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View on Climate Chance 2016: Review of the COP22
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5 December 2016

The Transitions team, in line with its involvement on the subjects of adaptation and resilience to climate change, took part in COP22 which was held in Marrakech, Morocco.

COP22 was met with high expectations, since it was to be the COP of the action, as a natural continuation of COP21 in Paris.

COP21 has made it possible to define a framework with a common objective of -2°C to mobilize the international community. The Paris Agreement, for its part, notified the redistribution of roles in the fight against climate change: henceforth universal and based on the voluntary efforts of each State, whatever its level of development, this struggle is also in the hands of non-state actors, whose essential role has been formally recognized and confirmed.
In addition to being positioned as the COP of implementation, COP22 opened at a time when the Paris Agreement had just been ratified, in record time, never before seen in the history of negotiations. A strong signal was given. COP22 was also marked by a strong political mobilization, with the presence of some forty Heads of State, mainly from the African continent.
From this COP22, we have chosen a very dynamic Green Zone (civil society zone open to the public) which has aroused a strong affluence and interest from the public. This phenomenon was reinforced by the fact that the Green Zone was adjacent to the Blue Zone (United Nations/negotiators zone) and open to the public. The Green Zone has brought together many actors from civil society, the private sector, NGOs, associations and local authorities in a strong mobilization and around many side-events with quality content. The importance of the role of non-state actors has only been reinforced. Transitions works in this logic, accompanying Climate Chance Association in the organization of its annual climate action summits of non-state actors. Climate Chance took part in numerous side-events alongside other non-state actors and organized its own side-event in the Green Zone to take stock of the 2016 edition of the Climate Chance Summit situation, giving voice to some of its most important partners.


However, this good momentum suffered a hard blow to negotiators and civil society largely mobilized for the event, when the news of Donald Trump's election as president of the United States  the rounds during the first week of negotiations. Even if we don’t know yet whether the new US President will actually withdraw his country from the Paris Agreement, the negative political signal in this direction has been given and can by itself seriously undermine the new momentum that the USA and China have injected in the past two years by cooperating on the climate front.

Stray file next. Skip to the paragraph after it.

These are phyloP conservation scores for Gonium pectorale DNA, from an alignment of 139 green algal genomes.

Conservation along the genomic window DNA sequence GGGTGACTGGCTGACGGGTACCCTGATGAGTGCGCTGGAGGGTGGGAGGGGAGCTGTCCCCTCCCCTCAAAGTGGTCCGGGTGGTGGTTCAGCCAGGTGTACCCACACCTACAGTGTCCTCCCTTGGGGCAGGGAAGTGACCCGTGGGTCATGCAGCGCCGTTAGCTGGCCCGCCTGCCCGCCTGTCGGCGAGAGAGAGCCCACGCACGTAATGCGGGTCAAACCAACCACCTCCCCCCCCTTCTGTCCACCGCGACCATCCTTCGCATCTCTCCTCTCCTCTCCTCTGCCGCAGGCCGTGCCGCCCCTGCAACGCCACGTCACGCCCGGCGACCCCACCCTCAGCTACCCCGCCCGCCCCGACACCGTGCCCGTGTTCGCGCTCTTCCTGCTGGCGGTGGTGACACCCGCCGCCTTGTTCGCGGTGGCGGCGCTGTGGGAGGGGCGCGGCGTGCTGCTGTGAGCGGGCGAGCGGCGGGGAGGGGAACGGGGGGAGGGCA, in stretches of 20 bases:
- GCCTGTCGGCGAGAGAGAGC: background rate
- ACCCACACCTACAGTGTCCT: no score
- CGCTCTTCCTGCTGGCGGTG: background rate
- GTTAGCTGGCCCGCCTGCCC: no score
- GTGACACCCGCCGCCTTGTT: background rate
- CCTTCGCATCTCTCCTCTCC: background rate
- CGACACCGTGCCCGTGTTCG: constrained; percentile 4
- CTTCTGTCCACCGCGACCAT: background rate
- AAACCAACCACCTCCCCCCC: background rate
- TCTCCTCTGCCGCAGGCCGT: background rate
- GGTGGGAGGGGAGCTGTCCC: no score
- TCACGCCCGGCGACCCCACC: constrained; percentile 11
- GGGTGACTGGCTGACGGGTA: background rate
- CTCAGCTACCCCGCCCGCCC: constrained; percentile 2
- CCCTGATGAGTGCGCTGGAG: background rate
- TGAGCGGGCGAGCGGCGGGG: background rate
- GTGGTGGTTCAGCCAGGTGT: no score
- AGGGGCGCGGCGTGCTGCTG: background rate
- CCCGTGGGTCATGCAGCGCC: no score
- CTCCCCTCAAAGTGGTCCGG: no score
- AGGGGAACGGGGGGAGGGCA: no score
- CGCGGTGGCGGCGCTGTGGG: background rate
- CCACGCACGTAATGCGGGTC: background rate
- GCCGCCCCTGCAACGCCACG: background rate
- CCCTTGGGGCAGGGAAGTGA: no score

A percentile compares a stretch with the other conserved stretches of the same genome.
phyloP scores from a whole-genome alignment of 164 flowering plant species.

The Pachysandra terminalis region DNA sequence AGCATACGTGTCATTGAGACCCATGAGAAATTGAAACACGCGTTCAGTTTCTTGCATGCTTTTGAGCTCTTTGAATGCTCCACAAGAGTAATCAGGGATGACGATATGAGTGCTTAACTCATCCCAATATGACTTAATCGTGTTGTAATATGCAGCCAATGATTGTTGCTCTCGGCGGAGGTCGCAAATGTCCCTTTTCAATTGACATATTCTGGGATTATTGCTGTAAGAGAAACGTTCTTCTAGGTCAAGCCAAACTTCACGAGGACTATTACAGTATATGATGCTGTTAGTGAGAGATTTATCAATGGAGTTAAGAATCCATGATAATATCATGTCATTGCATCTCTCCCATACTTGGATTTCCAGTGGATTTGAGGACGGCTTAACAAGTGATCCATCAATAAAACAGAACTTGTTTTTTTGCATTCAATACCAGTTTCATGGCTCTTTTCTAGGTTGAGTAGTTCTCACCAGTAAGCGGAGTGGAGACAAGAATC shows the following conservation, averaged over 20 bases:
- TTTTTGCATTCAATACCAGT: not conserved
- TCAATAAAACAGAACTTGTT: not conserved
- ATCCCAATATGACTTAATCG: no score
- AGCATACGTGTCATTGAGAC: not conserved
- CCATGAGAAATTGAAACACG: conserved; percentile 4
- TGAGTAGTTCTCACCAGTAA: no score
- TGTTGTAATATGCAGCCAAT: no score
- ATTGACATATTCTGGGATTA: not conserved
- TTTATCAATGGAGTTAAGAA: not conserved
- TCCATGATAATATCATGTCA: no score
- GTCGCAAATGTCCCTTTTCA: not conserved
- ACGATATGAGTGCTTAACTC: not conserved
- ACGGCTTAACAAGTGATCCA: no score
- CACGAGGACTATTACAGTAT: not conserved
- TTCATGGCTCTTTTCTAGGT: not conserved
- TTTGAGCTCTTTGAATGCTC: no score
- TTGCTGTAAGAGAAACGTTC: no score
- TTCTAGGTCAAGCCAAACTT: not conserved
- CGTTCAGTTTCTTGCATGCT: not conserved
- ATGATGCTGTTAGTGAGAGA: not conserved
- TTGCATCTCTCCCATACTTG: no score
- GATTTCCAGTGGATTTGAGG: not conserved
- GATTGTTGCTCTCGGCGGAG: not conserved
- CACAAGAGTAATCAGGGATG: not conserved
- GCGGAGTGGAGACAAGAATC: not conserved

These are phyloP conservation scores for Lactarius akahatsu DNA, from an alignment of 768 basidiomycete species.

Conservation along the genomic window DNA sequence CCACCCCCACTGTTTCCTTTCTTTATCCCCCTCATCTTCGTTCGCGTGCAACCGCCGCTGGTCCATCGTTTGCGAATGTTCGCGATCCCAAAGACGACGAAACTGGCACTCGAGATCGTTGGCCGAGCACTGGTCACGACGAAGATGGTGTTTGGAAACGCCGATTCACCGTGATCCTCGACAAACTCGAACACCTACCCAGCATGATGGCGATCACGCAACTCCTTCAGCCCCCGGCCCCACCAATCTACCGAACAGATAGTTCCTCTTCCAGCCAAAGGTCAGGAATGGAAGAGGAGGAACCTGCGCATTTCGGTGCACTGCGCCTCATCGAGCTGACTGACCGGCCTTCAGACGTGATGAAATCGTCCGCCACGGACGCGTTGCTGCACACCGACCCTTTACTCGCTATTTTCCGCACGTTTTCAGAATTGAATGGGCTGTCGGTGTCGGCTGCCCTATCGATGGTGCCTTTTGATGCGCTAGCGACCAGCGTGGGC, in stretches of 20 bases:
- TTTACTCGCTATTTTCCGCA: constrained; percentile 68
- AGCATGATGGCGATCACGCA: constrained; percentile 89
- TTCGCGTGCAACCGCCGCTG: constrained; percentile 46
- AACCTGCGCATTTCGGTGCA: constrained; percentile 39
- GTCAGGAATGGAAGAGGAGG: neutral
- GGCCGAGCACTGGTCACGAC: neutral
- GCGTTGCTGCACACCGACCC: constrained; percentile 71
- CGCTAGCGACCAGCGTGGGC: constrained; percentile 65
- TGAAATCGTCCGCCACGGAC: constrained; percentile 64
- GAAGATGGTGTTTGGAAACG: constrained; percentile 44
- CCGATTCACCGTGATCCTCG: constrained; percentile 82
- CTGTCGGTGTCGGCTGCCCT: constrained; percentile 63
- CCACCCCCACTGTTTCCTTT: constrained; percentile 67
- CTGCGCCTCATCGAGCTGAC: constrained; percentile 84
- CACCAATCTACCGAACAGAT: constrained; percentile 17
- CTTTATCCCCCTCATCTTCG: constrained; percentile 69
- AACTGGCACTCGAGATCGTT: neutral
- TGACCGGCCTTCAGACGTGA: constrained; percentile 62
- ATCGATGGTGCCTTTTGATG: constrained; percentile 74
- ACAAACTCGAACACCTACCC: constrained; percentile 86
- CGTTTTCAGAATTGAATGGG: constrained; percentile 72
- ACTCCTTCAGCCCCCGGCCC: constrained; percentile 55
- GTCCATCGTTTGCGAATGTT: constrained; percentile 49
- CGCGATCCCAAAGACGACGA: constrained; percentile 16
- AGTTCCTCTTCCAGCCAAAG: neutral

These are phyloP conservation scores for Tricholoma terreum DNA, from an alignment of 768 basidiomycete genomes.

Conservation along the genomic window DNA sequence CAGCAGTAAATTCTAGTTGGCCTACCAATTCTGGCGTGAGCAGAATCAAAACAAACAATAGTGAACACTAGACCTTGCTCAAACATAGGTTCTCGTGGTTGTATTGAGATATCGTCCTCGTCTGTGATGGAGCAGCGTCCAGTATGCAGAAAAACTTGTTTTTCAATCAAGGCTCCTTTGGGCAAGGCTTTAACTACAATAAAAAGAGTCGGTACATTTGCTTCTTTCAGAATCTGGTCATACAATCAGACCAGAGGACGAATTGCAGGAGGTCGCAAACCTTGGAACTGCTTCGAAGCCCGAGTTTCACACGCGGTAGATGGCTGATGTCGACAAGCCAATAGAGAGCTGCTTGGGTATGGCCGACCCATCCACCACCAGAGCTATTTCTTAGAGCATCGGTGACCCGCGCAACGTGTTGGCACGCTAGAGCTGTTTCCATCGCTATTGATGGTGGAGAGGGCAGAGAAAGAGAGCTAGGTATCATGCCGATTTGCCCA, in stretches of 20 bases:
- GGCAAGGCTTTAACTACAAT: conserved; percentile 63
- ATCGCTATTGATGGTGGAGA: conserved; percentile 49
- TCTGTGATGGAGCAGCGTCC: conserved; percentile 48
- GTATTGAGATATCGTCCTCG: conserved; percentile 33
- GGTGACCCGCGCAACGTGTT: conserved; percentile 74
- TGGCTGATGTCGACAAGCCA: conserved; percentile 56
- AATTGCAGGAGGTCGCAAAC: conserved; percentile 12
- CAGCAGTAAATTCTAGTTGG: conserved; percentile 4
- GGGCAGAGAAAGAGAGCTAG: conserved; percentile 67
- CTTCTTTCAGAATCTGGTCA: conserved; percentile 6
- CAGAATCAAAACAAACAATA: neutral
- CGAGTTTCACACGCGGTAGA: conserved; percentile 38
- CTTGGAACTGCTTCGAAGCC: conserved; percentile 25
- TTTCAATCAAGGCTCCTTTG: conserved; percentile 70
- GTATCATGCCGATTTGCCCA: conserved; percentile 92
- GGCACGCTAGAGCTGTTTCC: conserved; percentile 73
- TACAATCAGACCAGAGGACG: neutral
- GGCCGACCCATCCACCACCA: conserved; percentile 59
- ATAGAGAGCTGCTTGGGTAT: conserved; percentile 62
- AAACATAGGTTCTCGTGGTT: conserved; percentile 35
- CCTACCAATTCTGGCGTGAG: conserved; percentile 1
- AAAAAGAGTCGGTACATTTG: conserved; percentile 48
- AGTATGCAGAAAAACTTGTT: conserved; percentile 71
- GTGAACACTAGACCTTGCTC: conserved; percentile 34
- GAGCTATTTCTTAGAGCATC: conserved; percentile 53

The Blue Zone, for its part, continued to allow for the progress of negotiations between States. The negotiations sometimes cause frustration because of their slowness. The transition between the pre- and post-Paris Agreement appears to be more difficult than expected. The documents "CMA decision" and "COP 22 decision" call for accelerated work, but few concrete decisions were taken at COP22. The main outcome of this COP was the definition of the agenda for the next two years. 2018 will therefore be a crucial year as the targets for GHG reductions could be revised upwards by developed countries.
As far as financing is concerned, while the allocation of the Green Climate Fund's $100 billion envelope is increasing to $10 billion, the modalities for using the funds remain difficult to set. Discrepancies persist between the priority for mitigation (requirement of developed countries) and the priority for adaptation (requirement of developing countries).
The other source of frustration lies in the absence of a discussion on the gap to be filled between the contributions determined at national level (NDCs) and the efforts that are still to be made to achieve the 2°C limitation target - or even the hypothetical 1.5°C limit - set out in the Paris Agreement. UNEP recalled in a recent report that NDCs as they stand place us on a way of +2.9°C to +3.4°C by the end of the century. As a consolation, COP22 nevertheless allowed a positive evolution of the Agenda for Action (Global Climate Action) and the consolidation of the role of the Climate Champions.



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